MH: It’s that quality you hope will stay with the final draft? PH: Absolutely, yeah. Because I think that if it’s interrogative fiction as opposed to, say, declarative fiction or whatever, that’s the way that you make sure that the writing is not pedantic. What you hope is that as you’re putting pressure on the language and on the subject, the vapor trail, the prose that you’re leaving behind as a result of that process when the reader follows you and reads that, will reproduce the experience of revelation rather than be something trivial like, “I’m so smart; I’m this smarty pants.” MH: Do you have, when you’re revising and you now know the answer to the interrogation, how do you maintain that freshness to it? How do you avoid becoming didactic, I guess? PH: It’s all a process. MH: Are you conscious of that? PH: Yeah, I’m conscious of the fact that the first draft is more and more important to me. That’s such a subjective and particular way to write. Any type of writing you do comes with very, very predictable pitfalls, as predictably as it comes with pre26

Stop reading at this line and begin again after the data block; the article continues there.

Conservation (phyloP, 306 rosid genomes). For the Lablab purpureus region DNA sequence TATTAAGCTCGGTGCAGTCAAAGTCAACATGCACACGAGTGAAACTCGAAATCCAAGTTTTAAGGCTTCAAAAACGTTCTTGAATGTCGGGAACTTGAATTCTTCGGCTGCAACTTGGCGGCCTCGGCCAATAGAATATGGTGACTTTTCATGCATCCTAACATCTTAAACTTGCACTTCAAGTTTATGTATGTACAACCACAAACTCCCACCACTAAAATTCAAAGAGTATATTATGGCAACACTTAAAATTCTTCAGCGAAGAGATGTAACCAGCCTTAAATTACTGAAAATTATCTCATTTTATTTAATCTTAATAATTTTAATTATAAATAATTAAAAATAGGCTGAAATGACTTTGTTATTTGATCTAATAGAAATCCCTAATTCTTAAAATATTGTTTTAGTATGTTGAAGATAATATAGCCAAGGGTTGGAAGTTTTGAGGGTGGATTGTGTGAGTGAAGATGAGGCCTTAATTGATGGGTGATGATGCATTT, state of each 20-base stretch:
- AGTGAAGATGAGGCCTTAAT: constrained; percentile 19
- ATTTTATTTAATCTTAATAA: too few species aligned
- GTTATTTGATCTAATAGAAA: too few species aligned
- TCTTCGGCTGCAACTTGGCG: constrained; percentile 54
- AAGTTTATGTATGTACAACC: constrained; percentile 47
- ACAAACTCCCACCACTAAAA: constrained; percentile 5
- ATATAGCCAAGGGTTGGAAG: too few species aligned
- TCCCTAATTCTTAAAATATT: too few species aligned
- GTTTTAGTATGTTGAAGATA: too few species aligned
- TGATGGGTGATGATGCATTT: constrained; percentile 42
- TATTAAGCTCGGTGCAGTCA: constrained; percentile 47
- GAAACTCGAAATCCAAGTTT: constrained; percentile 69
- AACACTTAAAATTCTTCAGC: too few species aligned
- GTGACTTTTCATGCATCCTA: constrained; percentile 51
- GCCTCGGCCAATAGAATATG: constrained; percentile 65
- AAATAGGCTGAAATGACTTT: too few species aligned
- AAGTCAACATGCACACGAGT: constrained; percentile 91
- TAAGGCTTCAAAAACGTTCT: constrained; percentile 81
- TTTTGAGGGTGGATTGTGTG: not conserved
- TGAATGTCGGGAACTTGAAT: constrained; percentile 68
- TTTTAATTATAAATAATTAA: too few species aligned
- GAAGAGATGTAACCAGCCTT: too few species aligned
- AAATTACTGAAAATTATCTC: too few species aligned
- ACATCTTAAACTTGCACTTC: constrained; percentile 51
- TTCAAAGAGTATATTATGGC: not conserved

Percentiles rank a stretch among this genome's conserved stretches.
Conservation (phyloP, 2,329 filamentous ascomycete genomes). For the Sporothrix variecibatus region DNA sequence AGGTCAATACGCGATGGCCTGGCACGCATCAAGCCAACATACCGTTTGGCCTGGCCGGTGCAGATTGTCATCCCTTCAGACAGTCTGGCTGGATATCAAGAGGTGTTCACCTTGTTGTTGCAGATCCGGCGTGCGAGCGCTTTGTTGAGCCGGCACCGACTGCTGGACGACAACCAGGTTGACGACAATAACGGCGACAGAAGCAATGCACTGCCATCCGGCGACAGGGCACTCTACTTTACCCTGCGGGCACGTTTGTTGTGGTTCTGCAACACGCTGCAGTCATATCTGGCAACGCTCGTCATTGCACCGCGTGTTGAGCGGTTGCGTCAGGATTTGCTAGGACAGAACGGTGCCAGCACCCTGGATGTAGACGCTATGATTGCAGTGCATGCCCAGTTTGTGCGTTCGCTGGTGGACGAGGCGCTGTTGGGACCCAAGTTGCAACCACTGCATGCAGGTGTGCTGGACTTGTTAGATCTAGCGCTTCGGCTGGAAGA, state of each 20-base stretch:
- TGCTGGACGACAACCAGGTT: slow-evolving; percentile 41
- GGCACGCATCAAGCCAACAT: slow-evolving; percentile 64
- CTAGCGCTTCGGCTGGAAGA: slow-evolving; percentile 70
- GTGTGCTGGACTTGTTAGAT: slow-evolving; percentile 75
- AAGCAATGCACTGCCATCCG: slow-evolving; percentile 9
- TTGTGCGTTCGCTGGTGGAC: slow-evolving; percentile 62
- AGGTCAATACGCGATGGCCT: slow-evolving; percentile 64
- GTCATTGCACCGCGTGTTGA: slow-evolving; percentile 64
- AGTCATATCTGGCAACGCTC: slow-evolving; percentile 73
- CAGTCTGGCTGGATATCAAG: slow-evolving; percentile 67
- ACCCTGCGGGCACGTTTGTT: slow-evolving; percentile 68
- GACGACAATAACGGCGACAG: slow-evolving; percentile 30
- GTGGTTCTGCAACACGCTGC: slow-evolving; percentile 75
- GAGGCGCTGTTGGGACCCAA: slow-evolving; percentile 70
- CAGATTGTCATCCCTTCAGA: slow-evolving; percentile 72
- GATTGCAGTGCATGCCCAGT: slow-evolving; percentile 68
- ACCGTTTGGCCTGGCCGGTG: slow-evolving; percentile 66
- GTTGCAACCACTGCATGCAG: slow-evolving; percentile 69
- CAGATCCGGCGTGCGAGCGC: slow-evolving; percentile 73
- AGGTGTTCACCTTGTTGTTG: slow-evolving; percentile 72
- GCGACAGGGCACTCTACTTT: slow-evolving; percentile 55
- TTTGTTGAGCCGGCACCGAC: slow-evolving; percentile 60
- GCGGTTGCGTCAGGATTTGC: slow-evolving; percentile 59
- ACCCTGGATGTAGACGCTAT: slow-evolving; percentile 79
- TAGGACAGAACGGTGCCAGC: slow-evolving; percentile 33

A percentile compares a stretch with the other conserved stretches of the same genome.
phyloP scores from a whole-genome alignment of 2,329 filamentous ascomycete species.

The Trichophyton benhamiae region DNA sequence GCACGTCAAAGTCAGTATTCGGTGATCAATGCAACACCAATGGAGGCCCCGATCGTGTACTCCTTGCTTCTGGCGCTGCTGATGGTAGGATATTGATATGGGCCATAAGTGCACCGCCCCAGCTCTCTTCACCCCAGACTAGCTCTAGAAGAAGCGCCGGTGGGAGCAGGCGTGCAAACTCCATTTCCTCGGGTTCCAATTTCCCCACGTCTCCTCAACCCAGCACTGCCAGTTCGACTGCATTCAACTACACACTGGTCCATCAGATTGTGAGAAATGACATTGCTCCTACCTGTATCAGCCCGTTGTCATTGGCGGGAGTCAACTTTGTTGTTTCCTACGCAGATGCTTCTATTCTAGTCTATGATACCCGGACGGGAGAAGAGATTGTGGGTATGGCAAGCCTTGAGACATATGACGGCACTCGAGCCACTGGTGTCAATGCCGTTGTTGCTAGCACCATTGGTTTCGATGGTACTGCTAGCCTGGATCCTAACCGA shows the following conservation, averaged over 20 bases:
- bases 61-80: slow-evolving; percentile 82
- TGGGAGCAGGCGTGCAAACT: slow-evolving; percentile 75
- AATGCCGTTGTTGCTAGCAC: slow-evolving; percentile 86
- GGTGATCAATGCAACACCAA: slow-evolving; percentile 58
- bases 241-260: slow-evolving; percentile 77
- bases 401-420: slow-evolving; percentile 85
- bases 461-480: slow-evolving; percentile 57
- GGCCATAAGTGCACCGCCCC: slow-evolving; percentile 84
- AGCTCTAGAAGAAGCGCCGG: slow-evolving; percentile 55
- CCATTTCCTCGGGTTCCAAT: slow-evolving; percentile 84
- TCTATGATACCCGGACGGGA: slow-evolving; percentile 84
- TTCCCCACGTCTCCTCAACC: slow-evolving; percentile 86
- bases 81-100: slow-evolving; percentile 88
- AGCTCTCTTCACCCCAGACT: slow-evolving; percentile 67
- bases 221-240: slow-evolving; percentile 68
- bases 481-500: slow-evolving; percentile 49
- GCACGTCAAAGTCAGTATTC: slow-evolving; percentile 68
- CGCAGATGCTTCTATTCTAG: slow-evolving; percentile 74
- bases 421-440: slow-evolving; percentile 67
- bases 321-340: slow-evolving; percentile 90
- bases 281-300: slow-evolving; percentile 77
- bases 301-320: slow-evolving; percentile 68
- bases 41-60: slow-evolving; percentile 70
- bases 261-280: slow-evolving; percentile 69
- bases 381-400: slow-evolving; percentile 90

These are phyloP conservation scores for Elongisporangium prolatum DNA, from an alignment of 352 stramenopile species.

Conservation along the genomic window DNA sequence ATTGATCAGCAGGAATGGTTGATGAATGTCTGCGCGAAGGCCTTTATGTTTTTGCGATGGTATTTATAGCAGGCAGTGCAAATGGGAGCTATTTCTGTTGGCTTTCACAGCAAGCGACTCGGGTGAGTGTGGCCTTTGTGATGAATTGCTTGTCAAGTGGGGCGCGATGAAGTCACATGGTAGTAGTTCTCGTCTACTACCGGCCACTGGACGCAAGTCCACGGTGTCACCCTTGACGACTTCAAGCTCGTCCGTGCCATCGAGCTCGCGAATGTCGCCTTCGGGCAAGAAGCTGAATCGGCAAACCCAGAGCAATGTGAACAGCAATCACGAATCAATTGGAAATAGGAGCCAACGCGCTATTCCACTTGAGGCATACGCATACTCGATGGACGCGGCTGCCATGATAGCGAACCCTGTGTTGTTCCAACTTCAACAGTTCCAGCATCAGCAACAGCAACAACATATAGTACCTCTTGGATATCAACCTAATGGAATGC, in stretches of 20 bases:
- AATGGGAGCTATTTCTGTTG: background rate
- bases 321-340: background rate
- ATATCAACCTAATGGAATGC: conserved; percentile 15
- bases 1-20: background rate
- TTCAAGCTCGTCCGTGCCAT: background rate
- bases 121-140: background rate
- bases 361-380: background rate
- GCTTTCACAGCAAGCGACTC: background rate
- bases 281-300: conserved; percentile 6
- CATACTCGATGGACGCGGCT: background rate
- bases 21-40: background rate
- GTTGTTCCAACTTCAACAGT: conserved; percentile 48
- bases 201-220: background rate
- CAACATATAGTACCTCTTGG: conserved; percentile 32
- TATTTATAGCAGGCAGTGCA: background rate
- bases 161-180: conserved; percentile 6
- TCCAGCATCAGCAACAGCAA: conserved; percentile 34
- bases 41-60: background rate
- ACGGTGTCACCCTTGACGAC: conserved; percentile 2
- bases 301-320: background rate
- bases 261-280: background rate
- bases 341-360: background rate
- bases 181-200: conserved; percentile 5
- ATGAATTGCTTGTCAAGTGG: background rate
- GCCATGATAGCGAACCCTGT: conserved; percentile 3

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is coming out of my own brain. It’s all sort of very subjective, too. There are certain stages in making a work of art, particularly with a longer narrative—with any work of art, any, whether medium, short or long—where there’s a time for being willful and there is a time for being selfless. I feel more and more like in that first draft, where you are improvising, you are trying to achieve utter precision, you are trying not to refract the subject too much through your own personal desires for it, or trying to be self-aggrandizing or whatever it is or trying grand access or whatever. There’s a kind of transparency where I’m just taking dictation; I’m just trying to bear witness to the subject. Hopefully through that process, when you go back and revise things, quality control is already built into the first draft.